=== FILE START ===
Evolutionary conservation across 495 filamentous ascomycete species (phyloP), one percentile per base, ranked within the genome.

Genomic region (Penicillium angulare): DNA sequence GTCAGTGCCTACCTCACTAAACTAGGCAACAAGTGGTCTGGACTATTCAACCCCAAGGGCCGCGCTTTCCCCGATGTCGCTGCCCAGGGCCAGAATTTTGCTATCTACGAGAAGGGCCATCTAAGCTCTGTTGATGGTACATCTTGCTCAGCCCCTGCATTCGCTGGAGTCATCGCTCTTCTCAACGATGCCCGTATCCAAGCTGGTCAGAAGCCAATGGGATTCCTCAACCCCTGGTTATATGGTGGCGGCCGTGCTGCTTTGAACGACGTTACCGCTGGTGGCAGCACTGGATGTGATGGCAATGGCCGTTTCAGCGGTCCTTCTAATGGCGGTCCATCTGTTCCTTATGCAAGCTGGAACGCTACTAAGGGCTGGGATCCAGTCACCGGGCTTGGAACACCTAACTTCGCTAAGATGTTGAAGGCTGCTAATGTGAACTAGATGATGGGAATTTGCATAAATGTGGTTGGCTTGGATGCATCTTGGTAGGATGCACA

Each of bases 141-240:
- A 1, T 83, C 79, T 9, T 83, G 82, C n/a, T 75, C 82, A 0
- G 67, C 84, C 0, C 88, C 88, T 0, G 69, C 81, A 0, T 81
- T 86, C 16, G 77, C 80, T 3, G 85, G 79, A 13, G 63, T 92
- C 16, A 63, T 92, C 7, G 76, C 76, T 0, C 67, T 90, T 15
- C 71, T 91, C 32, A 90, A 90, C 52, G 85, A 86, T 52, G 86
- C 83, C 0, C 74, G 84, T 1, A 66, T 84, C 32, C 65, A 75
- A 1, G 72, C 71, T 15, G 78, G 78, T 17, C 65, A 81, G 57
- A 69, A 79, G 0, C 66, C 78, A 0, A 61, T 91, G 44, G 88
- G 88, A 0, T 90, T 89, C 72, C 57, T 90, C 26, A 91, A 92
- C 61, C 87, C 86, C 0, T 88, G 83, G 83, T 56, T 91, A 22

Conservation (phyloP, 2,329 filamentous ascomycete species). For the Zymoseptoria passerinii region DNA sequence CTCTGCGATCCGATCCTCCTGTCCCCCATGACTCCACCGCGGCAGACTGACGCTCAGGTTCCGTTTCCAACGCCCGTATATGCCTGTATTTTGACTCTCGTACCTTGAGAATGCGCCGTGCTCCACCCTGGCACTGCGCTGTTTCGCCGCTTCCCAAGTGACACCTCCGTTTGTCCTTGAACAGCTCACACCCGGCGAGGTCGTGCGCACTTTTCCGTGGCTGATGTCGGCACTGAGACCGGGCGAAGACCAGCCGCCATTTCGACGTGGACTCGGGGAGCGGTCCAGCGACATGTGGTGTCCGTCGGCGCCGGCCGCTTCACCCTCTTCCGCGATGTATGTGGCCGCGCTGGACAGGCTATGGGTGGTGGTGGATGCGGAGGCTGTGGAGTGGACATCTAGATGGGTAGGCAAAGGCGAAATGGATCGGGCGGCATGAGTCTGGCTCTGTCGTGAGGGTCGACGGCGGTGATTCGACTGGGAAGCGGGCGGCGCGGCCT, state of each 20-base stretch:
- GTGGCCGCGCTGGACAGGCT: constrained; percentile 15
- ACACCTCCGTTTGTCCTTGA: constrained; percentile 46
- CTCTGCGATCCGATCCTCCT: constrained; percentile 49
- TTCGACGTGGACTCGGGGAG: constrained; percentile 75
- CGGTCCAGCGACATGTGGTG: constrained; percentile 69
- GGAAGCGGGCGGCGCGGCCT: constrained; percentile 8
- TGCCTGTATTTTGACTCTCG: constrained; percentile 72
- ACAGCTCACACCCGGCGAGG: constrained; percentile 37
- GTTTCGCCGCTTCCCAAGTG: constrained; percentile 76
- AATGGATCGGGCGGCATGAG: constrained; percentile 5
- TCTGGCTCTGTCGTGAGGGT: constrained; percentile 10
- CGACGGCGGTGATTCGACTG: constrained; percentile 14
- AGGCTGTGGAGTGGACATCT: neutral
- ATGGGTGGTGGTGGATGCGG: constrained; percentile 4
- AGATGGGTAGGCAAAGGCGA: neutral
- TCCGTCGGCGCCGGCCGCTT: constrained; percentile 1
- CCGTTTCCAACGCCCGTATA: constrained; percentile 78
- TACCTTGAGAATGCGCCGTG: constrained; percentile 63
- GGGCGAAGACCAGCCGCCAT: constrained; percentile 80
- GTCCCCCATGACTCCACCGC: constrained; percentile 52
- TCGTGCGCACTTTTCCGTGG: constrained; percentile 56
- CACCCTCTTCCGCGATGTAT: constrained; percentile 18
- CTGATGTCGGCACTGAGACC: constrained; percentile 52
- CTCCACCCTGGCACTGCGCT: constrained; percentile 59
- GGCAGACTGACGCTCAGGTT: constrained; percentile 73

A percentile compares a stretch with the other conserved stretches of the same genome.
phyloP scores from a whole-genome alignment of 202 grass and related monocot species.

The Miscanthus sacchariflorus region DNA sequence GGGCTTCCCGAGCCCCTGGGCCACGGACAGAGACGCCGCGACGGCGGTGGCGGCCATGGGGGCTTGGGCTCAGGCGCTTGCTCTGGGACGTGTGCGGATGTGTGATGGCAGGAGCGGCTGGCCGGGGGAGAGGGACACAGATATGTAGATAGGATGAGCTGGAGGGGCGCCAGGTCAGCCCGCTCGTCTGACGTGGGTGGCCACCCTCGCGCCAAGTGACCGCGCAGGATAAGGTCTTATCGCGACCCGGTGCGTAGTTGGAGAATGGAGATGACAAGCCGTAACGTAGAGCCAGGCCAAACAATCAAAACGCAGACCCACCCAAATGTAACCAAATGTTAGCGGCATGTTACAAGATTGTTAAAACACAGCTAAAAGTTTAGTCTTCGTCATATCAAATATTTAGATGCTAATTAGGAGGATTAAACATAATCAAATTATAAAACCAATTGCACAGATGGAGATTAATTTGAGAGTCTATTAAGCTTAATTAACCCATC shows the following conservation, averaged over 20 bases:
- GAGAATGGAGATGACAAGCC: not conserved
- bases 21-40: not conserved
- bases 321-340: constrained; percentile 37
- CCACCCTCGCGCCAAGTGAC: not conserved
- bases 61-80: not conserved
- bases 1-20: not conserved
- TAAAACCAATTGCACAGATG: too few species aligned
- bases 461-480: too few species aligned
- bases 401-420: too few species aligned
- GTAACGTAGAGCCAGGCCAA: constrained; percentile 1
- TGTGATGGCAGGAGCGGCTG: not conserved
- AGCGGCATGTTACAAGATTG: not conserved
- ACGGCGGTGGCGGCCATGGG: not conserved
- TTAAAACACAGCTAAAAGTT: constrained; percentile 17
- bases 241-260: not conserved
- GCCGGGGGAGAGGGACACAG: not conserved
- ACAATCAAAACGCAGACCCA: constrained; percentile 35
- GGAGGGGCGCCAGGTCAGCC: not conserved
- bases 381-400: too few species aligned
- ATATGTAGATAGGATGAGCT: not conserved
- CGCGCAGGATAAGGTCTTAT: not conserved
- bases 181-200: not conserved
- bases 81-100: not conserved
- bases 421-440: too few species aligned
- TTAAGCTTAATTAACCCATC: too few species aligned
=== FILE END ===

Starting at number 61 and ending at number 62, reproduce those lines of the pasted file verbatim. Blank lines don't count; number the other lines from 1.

- bases 381-400: too few species aligned
- ATATGTAGATAGGATGAGCT: not conserved